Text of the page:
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No Children, No Pets

by Marion Holland

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298673,918 (4.13)5

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Published in 1956, this is a flimsy paperback book with retro illustrations. The story is cute and cliched, but takes place in Florida, which I found marvelous. Holland nailed the quirky old people, the Florida weather, the gritty sand and the sound of wind through palms. This story is worth reading, if for nothing more then the vintage language and the funny characters. ( )
  empress8411 | Jan 21, 2014 |
This is one of the books i got when i was in 3rd grade from the Weekly Reader Children's Book Club and i can still remember how much i enjoyed it. my parents had just bought a small motel in Florida and here i had a book about a family who moves to an apartment house in Florida! I could see, hear and smell around me everything that was in the book--the sound of the waves, the smell of the salt air, the palms swaying in the breeze, the long lines of pelicans flying along the shore and the feel of walking barefoot in the hot sand [not to mention the ouch of the sandspurs!].
  TrysB | Jun 8, 2012 |
I lived in Florida the first time I read this during the early 1960s and could really relate to it. I want to read it again. ( )
  brickhorse | Sep 28, 2010 |
When I was in the fourth grade, back in 1957, I convinced my parents to enroll me in the Weekly Readers Book Club. The possibility of having books that belonged to me alone was just too wonderful. There were always books in the house -- my mother was a voracious reader -- but most of them belonged to the library. Buying a book was a rare treat. But even better, these came in the mail addressed to me. Ah heaven! During the year or two that I was a member, I remember the anticipation of opening the packages, not knowing what I was going to find -- I don't think I was ever disappointed with the results. I took the books to bed with me, and usually managed to finish them before I went to sleep -- long after the lights were supposed to be out. The deliciousness of surreptitious reading....

NO CHILDREN, NO PETS by Marion Holland (1956) was one of my favorites. A widowed mother inherits a run-down apartment house in coastal Florida and takes her three children, Jane, Don and Betsy, and the cat Victoria, to inspect the place. They are greeted by a somewhat hostile crew of elderly tenants and a sign on the door that proclaims "No Children, No Pets." But Jane, the eldest child, falls in love with the ocean and the town, and decides they must stay. She enlists her brother Don to help with caretaking chores, and they are aided by a rather strange, but capable, boy named Mike. Mysteries ensue and a hurricane threatens -- Where is the missing caretaker? Who stole Mrs. Pennypacker's ruby clip? Is the reclusive Miss Gibbs a kleptomaniac? ( this book was my introduction to this interesting vocabulary word).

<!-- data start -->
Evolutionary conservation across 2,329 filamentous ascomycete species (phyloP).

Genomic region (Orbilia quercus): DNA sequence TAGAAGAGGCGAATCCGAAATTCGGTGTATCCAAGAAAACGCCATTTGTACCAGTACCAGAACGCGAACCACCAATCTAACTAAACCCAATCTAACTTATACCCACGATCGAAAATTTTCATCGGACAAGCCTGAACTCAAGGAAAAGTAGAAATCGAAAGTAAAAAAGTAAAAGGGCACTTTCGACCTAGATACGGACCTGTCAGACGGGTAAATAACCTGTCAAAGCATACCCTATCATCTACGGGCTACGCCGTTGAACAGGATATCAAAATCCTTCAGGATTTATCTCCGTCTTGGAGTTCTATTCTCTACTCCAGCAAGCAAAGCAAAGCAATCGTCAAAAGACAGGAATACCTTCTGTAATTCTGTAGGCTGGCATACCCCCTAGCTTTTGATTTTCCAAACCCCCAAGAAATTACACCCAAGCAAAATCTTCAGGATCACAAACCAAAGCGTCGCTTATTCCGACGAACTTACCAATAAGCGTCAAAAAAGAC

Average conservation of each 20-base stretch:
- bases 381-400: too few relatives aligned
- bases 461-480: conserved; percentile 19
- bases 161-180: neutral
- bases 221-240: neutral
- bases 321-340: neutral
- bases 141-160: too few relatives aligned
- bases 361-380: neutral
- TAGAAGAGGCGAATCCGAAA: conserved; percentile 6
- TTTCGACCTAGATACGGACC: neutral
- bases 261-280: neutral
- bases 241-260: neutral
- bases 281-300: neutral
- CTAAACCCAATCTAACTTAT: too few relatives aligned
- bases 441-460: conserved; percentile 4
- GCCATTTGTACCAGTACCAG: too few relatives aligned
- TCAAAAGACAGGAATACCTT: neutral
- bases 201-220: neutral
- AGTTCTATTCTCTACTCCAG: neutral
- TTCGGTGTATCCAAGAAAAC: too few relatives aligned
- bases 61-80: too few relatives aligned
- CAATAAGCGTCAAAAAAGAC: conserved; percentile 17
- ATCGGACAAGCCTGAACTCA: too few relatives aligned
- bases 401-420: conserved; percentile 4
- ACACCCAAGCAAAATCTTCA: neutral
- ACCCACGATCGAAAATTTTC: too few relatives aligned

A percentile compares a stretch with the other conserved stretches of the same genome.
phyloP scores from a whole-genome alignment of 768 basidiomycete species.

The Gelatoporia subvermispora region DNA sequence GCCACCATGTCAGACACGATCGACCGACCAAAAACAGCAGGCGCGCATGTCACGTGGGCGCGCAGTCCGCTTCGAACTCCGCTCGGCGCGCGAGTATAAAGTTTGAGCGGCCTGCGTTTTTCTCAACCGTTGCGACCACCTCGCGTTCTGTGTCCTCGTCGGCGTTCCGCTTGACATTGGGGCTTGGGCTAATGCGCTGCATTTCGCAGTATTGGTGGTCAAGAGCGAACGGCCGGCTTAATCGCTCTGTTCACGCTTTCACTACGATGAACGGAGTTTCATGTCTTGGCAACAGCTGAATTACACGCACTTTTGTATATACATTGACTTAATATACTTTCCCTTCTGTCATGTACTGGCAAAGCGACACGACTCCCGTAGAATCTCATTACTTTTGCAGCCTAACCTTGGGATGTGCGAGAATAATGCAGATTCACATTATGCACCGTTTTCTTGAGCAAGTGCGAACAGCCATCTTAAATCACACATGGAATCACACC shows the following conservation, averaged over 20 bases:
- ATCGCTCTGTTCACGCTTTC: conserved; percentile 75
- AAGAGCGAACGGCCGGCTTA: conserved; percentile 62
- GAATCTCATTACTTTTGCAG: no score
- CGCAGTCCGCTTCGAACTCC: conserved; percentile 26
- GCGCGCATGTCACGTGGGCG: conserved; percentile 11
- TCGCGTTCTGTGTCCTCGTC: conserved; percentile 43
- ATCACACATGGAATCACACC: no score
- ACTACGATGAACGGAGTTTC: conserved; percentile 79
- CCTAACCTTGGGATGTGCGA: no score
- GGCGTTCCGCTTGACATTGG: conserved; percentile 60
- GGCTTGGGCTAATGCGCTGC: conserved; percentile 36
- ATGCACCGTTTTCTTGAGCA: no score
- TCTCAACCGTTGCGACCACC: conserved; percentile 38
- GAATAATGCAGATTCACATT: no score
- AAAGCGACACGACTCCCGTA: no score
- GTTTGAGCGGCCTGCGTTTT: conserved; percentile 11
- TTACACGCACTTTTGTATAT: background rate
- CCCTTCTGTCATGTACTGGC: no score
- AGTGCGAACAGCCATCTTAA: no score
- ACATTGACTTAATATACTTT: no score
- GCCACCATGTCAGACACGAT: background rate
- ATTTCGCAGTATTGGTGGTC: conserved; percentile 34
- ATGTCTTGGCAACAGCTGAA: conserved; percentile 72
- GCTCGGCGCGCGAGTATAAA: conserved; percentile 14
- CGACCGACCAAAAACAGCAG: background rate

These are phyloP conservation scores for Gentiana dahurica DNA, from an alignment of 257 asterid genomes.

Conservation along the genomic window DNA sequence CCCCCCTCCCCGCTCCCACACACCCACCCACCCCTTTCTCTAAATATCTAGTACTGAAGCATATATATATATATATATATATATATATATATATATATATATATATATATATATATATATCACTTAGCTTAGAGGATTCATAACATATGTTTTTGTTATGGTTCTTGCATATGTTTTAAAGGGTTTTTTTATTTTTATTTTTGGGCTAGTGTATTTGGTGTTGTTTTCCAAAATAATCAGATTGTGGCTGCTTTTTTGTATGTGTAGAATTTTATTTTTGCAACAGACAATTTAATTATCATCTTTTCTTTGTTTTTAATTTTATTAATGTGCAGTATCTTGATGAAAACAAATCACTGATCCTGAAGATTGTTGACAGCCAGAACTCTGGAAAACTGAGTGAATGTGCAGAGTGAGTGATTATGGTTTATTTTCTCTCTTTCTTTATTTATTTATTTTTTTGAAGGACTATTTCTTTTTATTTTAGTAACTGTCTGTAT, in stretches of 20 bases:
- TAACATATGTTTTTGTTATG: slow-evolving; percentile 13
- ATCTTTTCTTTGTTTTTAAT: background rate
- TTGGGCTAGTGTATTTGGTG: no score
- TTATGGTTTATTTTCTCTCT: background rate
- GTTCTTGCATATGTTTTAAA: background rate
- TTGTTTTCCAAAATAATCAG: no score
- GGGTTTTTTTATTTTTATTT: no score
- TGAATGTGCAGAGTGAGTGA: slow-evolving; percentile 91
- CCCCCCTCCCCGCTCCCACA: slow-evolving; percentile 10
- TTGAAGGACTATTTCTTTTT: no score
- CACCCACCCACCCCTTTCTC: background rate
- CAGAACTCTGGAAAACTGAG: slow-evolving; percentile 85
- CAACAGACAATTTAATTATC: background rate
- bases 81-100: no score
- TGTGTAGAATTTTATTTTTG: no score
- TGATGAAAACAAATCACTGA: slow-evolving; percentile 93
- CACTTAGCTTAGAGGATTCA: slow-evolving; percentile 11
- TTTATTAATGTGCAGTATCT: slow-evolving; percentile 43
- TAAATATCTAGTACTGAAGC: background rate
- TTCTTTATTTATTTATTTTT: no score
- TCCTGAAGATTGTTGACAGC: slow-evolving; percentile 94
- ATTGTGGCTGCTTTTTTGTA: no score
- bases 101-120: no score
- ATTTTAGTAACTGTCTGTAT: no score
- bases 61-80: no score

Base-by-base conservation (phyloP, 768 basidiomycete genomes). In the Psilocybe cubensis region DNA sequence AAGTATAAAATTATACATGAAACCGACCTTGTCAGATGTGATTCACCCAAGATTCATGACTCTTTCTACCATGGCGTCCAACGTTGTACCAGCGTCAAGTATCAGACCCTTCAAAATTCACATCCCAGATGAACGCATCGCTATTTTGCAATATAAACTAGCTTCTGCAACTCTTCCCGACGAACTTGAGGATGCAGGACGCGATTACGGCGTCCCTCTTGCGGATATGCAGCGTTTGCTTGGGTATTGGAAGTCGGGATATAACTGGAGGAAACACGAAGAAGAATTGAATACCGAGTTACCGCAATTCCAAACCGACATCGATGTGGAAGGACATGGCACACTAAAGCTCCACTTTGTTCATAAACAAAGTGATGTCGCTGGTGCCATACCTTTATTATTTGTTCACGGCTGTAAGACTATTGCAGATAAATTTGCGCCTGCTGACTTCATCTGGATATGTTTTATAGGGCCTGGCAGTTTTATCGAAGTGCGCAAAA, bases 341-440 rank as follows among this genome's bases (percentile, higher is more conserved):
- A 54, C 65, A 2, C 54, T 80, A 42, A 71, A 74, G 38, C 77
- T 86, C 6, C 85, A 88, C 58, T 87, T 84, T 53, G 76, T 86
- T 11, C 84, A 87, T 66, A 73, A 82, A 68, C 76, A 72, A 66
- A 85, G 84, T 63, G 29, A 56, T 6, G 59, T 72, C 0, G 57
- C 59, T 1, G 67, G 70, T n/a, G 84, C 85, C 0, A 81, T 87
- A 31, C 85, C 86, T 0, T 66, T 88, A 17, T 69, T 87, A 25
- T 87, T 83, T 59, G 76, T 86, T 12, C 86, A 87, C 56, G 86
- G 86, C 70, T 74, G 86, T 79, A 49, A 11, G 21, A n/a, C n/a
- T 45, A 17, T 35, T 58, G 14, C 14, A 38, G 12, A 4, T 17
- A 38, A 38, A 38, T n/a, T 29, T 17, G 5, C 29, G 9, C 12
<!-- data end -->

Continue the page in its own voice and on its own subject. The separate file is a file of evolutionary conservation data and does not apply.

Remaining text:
The picture of 1950s Florida, pre-Disney, with small sleepy coastal towns where children go to the beach by themselves, and everyone calmly boards up windows and hunkers down as hurricane winds threaten, is priceless. ( )
1 vote janeajones | Jul 18, 2009 |
I enjoyed this very much when I read it to our children, but the true aficionado was their father, whose book this was when he was a child. A single mother with her children inherits an apartment building in Florida which is filled with elderly people who, at first, aren't too happy about the family and its cat descending on them. But the children find out that the old people are really quite interesting characters, and the old people learn that the kids aren't so bad either. ( )
  auntieknickers | Mar 10, 2008 |
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To the tenants of the real apartment house in Florida this story is affectionately dedicated.
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Jane was alone in the house when the registered air mail letter came.
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(Click to show. Warning: May contain spoilers.)
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Mother, Don and Jane, four-year-old Betsy, and Victoria the cat off to Florida to take possession of the apartment house they've just inherited.
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